Although operating to only a limited extent, our courts are surprising well equipped (procedurally) for most litigation to continue remotely. For instance, with regards to
“[E]xaminations of witnesses by video conferencing are a normal process in modern international litigation as opined by Neubold J. in Midland, and even more so in the seven years that have passed since that decision in 2009.” Alves v. Gaughran, 2016 ONSC 5645 (CanLII).
This was recently illustrated in Arconti v. Smith, 2020 ONSC 2782 (CanLII), where Myers J. ordered discoveries to proceed remotely, over the objections of plaintiff’s counsel. In so doing, he stated:
“In my view, the simplest answer to this issue is, “It’s 2020”. We no longer record evidence using quill and ink.”
Where one party refuses to proceed with examinations by video conferencing, as was true in the Alves case, same may be ordered, where in person attendance is impractical (i.e. as in the Arconti case). While the Alves case dealt with an out of province defendant (and Rule 34.07), Rule 34.03 simply requires that examination take place in the county where the person resides, while Rule 1.08 permits evidence to be taken by video conference.
Moreover, “[i]n Hryniak, the court recognized that to create an environment that promotes efficient, affordable and participatory access to justice requires modern methods of adjudication. Implicitly, those modern methods of adjudication include video technology in the courtroom.” Davies v The Corporation of the Municipality of Clarington, 2015 ONSC 7353 (CanLII), par. 25. The same should be true outside the courtroom, when the courtroom is closed.
Evidence by Video at Trial
Ontario has a long history of permitting contested matters, including trials, to proceed with witnesses appearing remotely. Twenty years ago, in Wright v. Wasilewski, 2001 CanLII 28026, a personal injury trial, Master Albert permitted 20 witnesses, including medical experts to give evidence by way of video conference, and stated:
“Video conferencing is an interactive technology. It is conducted in real time. The witness is able to see and hear what is going on in the courtroom. Those in the courtroom in Toronto are able to see and hear the witness “live”. Questions can be asked and answered. Examination in-chief, cross-examinations and re-direct examination could be conducted live, though not in person…Evidence presented by video conferencing gives the trier of fact an opportunity to observe the demeanour of the witness and hear the inflections of voice and other visual and verbal cues that are part of oral testimony.”
More recently, Justice Mew opined on a case where witnesses had testified by video at trial, and remarked that:
“Video technology has advanced such that courts have found that it is possible to make findings of fact and decisions about credibility based on videoconference evidence.
The picture and sound quality were excellent. Counsel and the court registrar were able to efficiently manage the process. The flow of testimony was not markedly less spontaneous than it would have been if the witness had been present in court. The entire experience was, from the perspective of this trial judge, entirely satisfactory”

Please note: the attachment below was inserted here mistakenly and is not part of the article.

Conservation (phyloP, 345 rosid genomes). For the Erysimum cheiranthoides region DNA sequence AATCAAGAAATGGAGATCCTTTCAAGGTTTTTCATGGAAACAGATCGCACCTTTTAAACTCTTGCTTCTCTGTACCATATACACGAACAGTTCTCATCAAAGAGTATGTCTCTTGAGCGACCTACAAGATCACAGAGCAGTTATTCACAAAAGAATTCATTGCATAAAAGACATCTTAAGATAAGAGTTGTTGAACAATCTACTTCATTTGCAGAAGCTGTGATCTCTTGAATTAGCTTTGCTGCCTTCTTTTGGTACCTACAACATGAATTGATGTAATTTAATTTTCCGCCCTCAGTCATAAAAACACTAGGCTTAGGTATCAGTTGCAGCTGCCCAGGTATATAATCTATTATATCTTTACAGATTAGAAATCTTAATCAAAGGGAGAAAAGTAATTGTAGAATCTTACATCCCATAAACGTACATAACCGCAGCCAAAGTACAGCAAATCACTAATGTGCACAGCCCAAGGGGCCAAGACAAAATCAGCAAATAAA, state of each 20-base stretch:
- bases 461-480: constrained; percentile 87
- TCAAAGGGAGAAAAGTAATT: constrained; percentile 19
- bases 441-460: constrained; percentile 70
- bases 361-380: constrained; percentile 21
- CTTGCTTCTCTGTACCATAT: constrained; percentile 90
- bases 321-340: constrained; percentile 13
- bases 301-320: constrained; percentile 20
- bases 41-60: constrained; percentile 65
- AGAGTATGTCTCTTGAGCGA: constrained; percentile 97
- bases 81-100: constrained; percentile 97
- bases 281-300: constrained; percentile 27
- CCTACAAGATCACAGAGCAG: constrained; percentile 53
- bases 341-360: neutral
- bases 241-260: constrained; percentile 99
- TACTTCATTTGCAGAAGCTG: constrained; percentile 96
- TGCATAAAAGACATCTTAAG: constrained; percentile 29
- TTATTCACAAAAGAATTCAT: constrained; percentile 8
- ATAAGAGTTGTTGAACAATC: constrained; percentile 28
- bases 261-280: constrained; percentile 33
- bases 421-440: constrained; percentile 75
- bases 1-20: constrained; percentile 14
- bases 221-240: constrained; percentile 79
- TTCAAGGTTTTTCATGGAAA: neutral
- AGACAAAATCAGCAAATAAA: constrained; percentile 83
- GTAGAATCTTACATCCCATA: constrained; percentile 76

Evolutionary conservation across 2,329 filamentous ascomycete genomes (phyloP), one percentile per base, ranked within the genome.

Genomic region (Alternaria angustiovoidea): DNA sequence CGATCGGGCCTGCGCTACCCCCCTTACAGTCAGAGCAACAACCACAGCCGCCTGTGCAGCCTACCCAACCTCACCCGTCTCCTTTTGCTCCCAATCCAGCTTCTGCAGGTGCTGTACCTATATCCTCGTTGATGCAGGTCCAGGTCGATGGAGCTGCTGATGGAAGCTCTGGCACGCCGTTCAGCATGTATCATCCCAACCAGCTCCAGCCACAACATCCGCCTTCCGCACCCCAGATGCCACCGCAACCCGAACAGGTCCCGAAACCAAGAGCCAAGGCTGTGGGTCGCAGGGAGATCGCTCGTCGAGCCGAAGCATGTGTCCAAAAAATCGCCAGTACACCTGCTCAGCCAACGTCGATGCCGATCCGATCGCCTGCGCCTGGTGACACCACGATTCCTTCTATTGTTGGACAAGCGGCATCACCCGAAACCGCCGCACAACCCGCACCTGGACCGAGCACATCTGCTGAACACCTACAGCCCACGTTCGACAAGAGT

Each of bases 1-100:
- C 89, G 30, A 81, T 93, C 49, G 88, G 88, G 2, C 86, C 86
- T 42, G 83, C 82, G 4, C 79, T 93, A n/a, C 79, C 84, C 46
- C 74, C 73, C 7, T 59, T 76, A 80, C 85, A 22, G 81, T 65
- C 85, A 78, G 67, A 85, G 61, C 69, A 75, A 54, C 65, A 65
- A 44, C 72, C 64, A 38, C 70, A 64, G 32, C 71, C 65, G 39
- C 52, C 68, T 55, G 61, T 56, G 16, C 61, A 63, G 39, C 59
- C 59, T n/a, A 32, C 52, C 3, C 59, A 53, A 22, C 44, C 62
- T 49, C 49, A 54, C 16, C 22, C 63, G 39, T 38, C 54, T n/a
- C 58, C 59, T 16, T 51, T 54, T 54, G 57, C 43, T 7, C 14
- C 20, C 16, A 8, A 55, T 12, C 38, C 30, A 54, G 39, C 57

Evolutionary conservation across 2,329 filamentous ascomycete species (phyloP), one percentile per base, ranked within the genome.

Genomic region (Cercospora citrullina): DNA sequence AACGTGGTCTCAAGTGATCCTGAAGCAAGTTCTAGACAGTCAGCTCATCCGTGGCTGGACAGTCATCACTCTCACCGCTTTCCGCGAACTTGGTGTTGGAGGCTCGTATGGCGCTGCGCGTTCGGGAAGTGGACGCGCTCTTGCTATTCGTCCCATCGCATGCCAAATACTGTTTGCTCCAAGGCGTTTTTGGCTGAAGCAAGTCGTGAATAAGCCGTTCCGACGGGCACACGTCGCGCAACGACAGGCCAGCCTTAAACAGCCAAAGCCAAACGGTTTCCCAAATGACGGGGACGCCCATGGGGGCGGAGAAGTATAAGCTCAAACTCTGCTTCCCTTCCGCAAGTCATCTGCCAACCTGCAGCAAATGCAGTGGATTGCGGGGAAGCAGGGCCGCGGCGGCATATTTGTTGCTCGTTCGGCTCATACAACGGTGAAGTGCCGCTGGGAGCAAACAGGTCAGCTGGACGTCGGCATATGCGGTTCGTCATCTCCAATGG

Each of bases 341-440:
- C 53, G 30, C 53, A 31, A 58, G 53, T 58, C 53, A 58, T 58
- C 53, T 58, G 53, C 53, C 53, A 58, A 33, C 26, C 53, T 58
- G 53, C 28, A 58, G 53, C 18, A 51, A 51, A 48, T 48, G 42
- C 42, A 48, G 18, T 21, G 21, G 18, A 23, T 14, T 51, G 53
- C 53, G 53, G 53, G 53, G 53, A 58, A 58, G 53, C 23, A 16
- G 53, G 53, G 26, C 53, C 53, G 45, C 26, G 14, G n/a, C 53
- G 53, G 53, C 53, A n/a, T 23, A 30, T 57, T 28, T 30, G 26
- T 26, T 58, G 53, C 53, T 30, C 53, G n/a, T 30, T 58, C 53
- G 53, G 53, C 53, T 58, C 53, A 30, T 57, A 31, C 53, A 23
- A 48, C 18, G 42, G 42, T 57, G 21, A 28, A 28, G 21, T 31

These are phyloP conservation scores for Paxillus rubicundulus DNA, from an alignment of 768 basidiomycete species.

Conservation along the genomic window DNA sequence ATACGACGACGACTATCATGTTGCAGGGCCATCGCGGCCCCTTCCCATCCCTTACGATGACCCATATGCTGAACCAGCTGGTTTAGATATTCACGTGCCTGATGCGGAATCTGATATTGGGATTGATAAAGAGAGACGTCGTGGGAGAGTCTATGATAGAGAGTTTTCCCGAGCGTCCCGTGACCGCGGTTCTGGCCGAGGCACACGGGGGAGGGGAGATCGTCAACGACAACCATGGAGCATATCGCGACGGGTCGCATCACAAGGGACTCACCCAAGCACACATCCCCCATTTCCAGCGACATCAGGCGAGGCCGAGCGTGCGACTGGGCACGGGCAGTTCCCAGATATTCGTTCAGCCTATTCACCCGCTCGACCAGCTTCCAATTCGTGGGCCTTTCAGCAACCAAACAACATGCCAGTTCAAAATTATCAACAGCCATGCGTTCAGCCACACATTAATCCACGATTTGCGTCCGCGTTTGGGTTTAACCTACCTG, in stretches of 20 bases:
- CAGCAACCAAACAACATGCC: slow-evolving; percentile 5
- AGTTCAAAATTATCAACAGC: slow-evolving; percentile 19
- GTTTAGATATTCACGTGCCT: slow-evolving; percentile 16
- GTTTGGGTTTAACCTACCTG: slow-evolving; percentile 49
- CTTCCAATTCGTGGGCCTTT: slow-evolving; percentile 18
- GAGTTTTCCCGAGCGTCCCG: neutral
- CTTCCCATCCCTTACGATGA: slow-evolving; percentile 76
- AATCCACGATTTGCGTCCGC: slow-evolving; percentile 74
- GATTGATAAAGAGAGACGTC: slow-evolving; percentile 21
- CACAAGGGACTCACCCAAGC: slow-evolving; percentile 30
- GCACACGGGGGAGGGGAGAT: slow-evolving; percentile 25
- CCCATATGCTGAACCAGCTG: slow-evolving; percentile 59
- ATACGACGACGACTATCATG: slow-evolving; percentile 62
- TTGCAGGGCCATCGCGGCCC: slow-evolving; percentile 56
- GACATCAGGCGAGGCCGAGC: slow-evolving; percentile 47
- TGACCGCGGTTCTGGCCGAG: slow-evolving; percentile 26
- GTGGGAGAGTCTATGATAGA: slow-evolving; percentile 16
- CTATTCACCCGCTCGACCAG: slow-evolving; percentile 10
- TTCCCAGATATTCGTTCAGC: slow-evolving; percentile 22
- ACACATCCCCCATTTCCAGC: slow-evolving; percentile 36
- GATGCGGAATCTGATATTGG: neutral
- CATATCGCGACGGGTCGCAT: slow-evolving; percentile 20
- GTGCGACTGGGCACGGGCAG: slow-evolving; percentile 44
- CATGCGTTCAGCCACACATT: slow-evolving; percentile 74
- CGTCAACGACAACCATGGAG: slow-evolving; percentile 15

Chandra v CBC, 2015 ONSC 5385 (CanLii) at paras 19,32.
Additionally, and as cited in Chandra, video testimony is often used in criminal cases in Canadian courts, even where credibility is a central issue and the stakes are high, including in cases of sexual assault. It is trite law that the burden of proof is much higher in criminal cases than in civil, and if credibility arguments against remote testimony don’t work in the criminal context, it would be hard to imagine them carrying the day in the civil context.
Further support for permitting trials to be conducted remotely can be found in Davies v The Corporation of the Municipality of Clarington, 2015 ONSC 7353 (CanLII), par. 23. In that case, the Court stated that:
“[T]he Supreme Court is clearly signalling that there must be a cultural shift away from the traditional trial in favour of modern procedures that meet the needs of any particular case.”
As Rule 1.04 requires the rules to be liberally construed to secure the just, most expeditious and least expensive determination of every civil proceeding on the merits, the weight of authority would seem to suggest that matters should continue to proceed remotely, and that same would likely be ordered, in the event a motion were brought in suitable circumstances.
A recent decision indicates that the court may not entertain requests to delay hearings until same can be accomplished in person. Specificially:
“[T]he consent of the parties is not required for the court to schedule the hearing by video conference. This is clear from the terms of the Practice Direction effective April 6, 2020. The court is faced with an unprecedented challenge maintaining the institutions essential for the continuation of the Rule of Law in the face of the COVID-19 crisis, and recourse to electronic hearings is a key aspect of the court’s response. Scheduling and conduct of court proceedings is not subject to the consent of the parties….. Something will be lost if court business does not continue, as best as can be managed, during the COVID-19 crisis.” Association of Professional Engineers v. Rew, 2020 ONSC 2589 (CanLII), par. 9,
Should you need help with such a motion, please don’t hesitate to contact Michael’s Law Firm to see whether we can help.